Class participation essential to student learning

By Christina Cimmino
April 12, 2007

Meghan Hurley

Whenever students are starting out a new semester, they are handed out a syllabus from their teacher that mentions what the specific professor is expecting from them that term. There usually is some room saved on that syllabus for class participation and how much that will impact their grades. Professors find that class participation is important because it helps them to know if the students understand what is going on in the class, and it can also help spark class discussions.

“Classroom participation is important because learning is not just between the student and the teacher but part of the whole classroom experience. When students participate, they learn from each other and internalize the knowledge better. As a teacher I might explain something in a way that I think it is clear, but then a student asks me a question that makes me rethink that perhaps I should restate it differently,” Tutaleni Asino, professor of information science and technology, said.

Students who are able to share their opinions in small class discussions feel that there is a personal reward from it. Participation in the class also boosts how much the student likes the class.

“I participate because I enjoy learning. Most of the time in high school, I was unable to voice my opinion in class because most of my teachers didn’t really care, but with a few of my classes, I feel like I can really learn more in group discussions and contribute something to them. I think there is nothing better than a class that is outspoken about what they believe in. It’s important to share our opinions because that leads others to question something about themselves that they might not have done had we not spoken out,” Bill Monohan, a freshman English and communication major, said.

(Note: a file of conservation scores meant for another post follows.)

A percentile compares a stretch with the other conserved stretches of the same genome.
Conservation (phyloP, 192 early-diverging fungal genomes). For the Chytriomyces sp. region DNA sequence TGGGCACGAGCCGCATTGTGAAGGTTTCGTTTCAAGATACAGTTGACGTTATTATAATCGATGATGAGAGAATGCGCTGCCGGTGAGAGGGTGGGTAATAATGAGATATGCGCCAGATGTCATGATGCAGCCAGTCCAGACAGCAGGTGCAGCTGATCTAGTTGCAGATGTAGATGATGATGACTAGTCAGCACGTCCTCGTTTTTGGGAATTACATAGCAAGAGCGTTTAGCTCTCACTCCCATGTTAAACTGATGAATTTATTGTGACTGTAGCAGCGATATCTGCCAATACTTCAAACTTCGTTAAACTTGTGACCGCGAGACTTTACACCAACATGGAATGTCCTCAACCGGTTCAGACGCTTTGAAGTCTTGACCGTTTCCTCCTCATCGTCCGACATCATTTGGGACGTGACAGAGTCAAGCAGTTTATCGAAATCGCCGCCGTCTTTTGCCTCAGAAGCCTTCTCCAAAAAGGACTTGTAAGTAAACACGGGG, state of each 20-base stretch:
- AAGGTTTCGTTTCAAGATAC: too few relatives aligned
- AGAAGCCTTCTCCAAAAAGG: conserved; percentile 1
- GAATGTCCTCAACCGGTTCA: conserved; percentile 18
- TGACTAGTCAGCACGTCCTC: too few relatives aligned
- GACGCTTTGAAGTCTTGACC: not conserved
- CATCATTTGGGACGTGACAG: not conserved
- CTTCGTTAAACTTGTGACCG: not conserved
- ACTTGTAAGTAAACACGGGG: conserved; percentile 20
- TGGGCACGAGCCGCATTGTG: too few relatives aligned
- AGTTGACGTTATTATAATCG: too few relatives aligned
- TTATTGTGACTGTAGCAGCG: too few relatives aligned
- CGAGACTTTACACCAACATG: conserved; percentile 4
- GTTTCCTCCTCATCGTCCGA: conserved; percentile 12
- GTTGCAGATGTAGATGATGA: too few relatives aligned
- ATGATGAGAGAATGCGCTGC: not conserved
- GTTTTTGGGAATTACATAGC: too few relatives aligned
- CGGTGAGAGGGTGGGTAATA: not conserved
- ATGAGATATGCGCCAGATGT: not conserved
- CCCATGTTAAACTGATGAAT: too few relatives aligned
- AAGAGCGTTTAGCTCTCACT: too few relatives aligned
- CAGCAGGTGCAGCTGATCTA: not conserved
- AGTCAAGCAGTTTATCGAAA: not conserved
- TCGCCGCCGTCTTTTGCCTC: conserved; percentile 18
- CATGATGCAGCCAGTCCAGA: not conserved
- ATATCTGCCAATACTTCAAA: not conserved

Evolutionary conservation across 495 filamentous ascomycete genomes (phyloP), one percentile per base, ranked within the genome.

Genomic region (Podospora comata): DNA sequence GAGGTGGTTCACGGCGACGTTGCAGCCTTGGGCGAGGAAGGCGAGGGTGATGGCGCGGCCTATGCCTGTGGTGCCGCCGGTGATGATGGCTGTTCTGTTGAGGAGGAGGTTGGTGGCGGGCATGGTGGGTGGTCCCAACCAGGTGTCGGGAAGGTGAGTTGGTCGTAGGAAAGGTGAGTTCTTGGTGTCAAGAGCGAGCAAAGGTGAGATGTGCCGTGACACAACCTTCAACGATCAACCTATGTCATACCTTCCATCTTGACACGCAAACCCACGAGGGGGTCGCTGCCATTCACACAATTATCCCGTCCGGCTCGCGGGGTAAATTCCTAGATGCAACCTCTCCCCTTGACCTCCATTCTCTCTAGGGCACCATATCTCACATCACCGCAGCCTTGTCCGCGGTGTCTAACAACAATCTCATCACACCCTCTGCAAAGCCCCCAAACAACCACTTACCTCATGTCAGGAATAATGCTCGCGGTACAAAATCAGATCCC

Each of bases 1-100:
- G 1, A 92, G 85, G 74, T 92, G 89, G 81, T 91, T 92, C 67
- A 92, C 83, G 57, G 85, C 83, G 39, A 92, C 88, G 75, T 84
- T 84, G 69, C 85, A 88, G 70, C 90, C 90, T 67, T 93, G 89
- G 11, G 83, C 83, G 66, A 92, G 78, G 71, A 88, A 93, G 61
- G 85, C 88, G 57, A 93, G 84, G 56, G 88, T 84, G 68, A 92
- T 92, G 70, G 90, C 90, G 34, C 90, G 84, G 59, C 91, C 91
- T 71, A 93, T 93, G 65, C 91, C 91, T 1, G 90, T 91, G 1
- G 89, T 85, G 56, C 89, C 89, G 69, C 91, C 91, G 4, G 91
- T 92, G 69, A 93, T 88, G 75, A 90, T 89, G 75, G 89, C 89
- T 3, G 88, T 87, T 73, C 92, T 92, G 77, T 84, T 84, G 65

Although some students do not participate on a normal basis they know that there is a reason behind their hesitation.

“I participate sometimes. When I know the answer I will raise my hand and say it, but I don’t participate a lot because I don’t understand or I don’t know the answer,” George Post, a junior English and communication major, said.

“I participate because it helps me pay attention in class better and so that my teachers get to know who I am. I think students don’t participate in class because they feel intimidated that they might have the wrong answer and feel dumb or stupid in front of their classmates. Or they are just too lazy,” Michelle Canavan, a sophomore biology and pre-med major, said.

Although class participation is expected in many classrooms, sometimes certain classes do not provide room for class participation.

“I participate in my classes. As an education major, I think it’s important to participate in classes because eventually I’m going to be the one standing up in front of students. I think classes are always more beneficial to the learning process when students participate. I know most professors have class participation built into their grading scale, but I think the level of participation depends on the type of class you are in. For example, language classes depend more on participation than an introductory history course,” Mary Kate Korp, a sophomore elementary and special education major, said.

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Christina Cimmino

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